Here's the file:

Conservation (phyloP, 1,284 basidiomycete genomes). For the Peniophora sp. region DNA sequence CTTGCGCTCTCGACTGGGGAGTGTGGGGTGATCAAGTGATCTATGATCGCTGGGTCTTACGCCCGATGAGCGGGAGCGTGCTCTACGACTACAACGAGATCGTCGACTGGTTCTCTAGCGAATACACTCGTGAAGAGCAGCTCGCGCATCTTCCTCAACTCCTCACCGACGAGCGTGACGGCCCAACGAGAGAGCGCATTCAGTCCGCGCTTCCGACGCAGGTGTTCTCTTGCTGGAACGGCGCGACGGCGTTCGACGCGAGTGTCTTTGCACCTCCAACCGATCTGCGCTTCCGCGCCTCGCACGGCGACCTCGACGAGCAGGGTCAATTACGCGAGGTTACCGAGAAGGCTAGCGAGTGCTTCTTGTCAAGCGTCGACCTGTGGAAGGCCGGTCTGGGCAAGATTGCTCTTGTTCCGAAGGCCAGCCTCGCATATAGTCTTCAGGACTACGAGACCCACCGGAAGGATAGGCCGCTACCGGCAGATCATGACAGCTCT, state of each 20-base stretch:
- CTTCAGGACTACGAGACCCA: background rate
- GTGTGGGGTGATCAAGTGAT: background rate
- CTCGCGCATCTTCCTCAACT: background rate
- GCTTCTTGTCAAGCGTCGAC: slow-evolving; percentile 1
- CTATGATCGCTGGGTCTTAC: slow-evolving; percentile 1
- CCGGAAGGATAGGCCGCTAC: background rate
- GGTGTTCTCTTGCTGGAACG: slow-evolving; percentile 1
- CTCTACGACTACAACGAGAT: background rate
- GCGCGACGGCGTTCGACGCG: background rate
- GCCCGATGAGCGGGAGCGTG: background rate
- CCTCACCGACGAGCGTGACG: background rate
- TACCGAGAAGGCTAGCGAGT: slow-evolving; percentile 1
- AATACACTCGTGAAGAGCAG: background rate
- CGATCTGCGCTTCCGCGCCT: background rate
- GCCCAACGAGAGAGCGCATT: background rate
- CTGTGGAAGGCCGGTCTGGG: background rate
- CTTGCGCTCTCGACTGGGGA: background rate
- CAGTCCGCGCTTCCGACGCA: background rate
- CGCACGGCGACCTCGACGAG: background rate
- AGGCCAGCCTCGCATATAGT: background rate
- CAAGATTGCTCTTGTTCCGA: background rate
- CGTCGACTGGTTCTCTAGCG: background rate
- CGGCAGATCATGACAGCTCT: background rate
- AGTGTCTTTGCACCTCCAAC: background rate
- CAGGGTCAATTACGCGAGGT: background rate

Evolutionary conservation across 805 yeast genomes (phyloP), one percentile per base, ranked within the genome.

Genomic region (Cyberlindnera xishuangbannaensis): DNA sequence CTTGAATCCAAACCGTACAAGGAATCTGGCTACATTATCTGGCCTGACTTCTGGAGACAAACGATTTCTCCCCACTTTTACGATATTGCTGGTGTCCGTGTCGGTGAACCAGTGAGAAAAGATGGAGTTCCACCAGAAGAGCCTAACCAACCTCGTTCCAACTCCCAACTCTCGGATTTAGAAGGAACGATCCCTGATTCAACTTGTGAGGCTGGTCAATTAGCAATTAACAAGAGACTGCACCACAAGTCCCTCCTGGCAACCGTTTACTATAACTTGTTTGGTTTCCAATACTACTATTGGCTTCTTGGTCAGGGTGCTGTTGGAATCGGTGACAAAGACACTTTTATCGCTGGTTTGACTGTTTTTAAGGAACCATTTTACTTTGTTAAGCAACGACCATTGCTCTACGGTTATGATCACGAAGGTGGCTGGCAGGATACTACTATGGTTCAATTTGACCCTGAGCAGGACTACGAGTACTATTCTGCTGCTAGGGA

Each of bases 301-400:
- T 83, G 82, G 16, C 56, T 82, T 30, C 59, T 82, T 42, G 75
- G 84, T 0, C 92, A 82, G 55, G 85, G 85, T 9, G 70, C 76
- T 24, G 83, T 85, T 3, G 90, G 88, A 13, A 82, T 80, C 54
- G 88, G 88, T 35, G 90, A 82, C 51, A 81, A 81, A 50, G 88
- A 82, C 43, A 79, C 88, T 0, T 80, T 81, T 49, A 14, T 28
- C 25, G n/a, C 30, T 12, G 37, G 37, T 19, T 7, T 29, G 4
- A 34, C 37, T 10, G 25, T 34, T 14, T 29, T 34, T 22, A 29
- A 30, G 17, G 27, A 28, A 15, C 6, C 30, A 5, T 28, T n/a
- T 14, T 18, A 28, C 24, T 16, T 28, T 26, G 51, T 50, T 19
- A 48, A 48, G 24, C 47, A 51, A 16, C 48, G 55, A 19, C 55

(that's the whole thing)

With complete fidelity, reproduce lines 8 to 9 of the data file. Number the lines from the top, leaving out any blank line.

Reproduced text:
- GGTGTTCTCTTGCTGGAACG: slow-evolving; percentile 1
- CTCTACGACTACAACGAGAT: background rate